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Bird's Eye View I
© Beth Jackson, USFWS
From its lofty outlook, this Red-tailed Hawk commands "a bird's eye view." The Oxford English Dictionary defines that as "a view of a landscape from above, such as is presented to the eye of a bird." Debate continues about birds' visual acuity, but we do know that visual acuity is keenest among birds like flycatchers and hawks, which must pick out small or distant moving objects. Birds' eyes are about three times sharper than those of humans. Learn more at StanfordBirds.
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Bird’s Eye View I
Written by Bob Sundstrom
This is BirdNote!
[Red-tailed Hawk scream, repeated]
As a Red-tailed Hawk soars high above the earth, its searing call pierces the air. [Red-tailed Hawk scream]
From its lofty outlook, the hawk commands what idiom calls “a bird’s eye view.”
[Music runs throughout. *]
The Oxford English Dictionary dates the phrase back to the 1760s, and defines it as “a view of a landscape from above, such as is presented to the eye of a bird.”
Just how well does a bird see? Scientists have found great variation among the eyes of different birds. And debate continues about birds’ visual acuity, that is, about the sharpness of their vision.
But we do know that visual acuity is keenest among birds like flycatchers and hawks, which must pick out very small or distant moving objects. One often-repeated speculation had hawks’ vision as eight times more acute than humans’. This is now known to be an exaggeration – their eyes are more likely three times sharper than ours.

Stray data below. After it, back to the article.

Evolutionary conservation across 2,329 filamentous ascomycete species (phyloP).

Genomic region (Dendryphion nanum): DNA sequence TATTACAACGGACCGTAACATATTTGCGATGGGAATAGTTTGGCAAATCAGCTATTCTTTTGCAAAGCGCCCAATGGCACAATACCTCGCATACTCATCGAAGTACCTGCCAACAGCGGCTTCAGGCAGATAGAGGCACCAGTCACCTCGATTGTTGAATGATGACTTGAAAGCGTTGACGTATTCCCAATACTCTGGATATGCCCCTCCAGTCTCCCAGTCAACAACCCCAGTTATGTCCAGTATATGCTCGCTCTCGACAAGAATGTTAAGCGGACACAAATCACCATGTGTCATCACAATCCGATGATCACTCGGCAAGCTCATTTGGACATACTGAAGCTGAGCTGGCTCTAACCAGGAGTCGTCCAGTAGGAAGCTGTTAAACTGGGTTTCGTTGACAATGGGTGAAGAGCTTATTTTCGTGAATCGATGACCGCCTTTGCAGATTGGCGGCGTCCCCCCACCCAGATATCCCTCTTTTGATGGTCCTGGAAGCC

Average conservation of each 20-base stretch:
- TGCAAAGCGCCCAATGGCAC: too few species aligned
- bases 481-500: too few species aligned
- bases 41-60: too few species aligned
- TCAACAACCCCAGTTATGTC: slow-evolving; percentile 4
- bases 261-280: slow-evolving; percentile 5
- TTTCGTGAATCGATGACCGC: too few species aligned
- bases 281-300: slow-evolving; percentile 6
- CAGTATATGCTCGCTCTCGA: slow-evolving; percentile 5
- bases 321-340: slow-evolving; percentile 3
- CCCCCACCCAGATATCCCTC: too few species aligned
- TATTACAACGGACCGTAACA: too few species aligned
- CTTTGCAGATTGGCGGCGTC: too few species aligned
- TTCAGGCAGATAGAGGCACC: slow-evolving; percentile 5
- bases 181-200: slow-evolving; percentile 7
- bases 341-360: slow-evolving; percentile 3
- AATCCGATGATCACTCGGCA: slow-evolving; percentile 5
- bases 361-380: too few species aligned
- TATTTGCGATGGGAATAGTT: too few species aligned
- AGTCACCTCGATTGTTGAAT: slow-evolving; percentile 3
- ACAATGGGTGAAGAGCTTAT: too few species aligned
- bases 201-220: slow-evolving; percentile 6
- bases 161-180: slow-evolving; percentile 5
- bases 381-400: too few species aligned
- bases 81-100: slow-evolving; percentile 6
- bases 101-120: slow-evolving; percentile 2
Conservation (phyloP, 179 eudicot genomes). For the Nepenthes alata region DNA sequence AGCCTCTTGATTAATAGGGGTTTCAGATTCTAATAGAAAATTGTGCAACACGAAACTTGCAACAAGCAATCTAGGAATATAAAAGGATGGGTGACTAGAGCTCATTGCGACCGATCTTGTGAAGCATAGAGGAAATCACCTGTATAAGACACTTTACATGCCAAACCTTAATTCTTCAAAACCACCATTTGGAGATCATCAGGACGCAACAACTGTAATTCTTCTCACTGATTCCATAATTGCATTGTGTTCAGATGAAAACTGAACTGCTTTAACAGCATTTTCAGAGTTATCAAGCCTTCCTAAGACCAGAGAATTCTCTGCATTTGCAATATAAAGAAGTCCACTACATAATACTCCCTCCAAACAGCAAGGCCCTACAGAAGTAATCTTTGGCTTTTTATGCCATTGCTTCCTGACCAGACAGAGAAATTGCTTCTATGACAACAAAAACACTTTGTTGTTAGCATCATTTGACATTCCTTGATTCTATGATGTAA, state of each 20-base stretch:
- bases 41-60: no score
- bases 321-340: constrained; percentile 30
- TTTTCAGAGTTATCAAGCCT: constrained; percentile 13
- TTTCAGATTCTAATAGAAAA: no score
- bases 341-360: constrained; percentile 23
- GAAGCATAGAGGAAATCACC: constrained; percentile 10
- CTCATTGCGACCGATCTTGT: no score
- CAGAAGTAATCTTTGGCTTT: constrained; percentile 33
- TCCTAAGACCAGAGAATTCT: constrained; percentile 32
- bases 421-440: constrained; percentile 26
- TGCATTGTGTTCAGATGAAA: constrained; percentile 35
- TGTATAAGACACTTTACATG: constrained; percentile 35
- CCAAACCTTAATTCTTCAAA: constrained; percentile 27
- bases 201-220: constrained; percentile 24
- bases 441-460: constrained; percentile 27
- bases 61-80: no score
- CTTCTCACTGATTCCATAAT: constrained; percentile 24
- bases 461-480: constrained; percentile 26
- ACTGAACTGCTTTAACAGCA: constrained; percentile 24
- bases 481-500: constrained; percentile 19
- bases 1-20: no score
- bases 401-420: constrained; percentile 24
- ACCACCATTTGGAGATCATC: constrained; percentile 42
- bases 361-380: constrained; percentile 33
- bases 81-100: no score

But just imagine seeing three times as well as you do now! Such visual ability would be nothing short of brilliant. And the vision of hawks remains, as one expert writes, “probably the most highly developed eyesight that exists.”
[Red-tailed Hawk scream]
Would you like to receive stunning photos each week of the birds we’ll feature in the week ahead? If so, come to birdnote.org and sign up on the link entitled “Weekly Preview.” I'm Frank Corrado.
Call of the Red-tailed Hawk provided by The Macaulay Library at the Cornell Lab of Ornithology, Ithaca, New York. Recorded by L.J. Peyton.
Bruckner’s Symphony #4, Takashi Asahina, Osaka Philharmonic Orchestra, Canyon Classics, 1997
Producer: John Kessler
Executive Producer: Chris Peterson
© 2012 Tune In to Nature.org September 2012 Narrator: Frank Corrado
ID# 091897birdseye1KPLU sight-03-FCr
Quotation from: Leahy, Christopher. The Birdwatcher’s Companion to North American Birdlife. Princeton: Princeton University Press, 2004, p. 854.